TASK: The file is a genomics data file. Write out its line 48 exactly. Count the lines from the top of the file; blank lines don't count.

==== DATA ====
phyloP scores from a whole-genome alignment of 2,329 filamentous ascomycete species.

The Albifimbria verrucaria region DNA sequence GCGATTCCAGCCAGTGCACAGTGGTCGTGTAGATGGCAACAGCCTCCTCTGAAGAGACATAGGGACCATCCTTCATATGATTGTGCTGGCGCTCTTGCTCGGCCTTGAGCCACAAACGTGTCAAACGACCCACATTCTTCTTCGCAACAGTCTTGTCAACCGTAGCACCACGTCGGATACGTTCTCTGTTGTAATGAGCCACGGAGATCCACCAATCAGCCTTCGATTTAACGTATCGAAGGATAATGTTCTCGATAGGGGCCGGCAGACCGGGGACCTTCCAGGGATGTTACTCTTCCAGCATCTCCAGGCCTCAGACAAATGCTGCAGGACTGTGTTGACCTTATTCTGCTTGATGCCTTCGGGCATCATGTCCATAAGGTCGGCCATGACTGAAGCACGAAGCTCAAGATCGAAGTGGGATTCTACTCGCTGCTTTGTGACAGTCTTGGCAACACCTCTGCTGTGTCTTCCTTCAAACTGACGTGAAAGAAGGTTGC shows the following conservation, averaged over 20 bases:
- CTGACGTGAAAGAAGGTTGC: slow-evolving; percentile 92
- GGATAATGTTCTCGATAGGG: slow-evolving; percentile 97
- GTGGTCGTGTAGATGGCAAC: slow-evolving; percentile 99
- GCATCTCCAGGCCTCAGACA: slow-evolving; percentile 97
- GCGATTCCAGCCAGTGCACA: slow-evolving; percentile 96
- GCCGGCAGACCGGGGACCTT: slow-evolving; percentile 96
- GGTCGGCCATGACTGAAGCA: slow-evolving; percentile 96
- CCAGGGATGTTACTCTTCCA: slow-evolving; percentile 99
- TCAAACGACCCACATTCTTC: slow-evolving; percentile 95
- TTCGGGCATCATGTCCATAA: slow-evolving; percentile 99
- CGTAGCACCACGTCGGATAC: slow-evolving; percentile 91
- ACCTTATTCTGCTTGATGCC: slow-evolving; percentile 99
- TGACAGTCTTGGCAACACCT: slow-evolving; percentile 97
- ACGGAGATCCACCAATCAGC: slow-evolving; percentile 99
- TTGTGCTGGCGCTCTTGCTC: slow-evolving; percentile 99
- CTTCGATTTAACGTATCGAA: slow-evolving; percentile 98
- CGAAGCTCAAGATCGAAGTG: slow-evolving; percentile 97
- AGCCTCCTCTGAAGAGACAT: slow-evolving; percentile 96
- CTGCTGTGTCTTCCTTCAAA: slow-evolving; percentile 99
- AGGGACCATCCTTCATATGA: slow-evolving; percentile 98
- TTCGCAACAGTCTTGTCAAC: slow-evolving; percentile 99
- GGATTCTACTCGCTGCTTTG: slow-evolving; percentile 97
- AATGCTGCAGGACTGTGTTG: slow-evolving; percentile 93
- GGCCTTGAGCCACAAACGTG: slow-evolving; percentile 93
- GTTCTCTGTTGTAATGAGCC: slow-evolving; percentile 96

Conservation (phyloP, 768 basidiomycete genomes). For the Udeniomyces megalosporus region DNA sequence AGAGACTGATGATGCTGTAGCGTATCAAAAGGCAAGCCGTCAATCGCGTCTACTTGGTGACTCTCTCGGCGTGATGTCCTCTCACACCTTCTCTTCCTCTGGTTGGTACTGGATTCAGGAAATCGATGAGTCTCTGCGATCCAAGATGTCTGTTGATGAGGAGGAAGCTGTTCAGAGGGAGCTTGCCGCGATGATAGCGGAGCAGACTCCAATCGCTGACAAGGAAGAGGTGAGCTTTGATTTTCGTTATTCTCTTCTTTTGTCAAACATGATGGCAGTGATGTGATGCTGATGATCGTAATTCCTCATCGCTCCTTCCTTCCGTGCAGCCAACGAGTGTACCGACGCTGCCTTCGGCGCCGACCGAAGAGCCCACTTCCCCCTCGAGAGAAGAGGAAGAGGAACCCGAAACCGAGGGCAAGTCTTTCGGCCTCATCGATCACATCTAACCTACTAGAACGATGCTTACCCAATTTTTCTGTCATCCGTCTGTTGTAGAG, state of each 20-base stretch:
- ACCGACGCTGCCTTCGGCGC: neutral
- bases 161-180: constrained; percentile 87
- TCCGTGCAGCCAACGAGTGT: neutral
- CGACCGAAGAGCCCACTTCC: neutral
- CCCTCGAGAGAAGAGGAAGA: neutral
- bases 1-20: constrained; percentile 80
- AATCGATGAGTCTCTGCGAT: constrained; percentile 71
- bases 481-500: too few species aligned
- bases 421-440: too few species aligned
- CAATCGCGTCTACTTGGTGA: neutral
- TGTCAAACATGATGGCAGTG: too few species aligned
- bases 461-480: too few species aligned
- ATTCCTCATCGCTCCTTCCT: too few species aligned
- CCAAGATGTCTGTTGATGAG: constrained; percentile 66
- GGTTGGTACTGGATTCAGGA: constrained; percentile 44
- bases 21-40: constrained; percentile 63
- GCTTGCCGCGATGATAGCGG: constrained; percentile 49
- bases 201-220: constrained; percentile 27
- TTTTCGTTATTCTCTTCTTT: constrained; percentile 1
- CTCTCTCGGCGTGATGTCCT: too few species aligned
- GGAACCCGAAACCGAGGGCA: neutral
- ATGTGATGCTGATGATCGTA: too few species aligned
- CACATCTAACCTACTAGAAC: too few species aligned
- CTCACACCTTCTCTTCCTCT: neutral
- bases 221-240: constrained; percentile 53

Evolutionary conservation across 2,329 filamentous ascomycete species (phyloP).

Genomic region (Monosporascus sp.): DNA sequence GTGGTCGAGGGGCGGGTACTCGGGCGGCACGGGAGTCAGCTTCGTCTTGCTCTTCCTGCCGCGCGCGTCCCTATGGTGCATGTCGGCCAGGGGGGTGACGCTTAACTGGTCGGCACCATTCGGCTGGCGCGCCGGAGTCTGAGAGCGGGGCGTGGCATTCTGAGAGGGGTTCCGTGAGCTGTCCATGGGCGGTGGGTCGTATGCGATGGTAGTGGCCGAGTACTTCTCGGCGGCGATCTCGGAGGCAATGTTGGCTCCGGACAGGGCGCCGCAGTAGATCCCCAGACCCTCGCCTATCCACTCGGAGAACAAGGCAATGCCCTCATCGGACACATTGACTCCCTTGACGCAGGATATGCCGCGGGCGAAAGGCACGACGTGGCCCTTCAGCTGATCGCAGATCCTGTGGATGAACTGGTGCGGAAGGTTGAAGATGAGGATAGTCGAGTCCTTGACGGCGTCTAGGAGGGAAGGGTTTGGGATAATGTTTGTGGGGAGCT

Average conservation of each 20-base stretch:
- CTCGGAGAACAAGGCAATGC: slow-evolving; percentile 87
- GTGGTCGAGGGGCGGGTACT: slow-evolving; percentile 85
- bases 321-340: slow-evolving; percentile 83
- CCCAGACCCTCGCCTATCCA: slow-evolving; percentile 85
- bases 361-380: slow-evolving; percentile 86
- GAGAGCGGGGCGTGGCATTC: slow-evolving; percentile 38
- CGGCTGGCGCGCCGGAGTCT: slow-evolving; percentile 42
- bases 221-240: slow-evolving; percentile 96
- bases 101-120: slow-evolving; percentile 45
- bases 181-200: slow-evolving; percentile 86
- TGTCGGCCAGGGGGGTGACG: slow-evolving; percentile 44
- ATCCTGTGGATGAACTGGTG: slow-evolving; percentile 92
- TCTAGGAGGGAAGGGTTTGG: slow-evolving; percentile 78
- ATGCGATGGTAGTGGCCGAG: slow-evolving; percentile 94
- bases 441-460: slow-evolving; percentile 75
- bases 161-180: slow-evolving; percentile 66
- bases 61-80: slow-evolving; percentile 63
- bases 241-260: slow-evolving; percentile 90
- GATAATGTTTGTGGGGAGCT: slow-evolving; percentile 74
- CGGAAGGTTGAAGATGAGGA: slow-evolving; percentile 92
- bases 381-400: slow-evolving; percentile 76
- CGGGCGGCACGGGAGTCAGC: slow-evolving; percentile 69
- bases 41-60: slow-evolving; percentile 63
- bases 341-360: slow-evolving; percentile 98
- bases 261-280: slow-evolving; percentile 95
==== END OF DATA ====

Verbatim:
- CTCTCTCGGCGTGATGTCCT: too few species aligned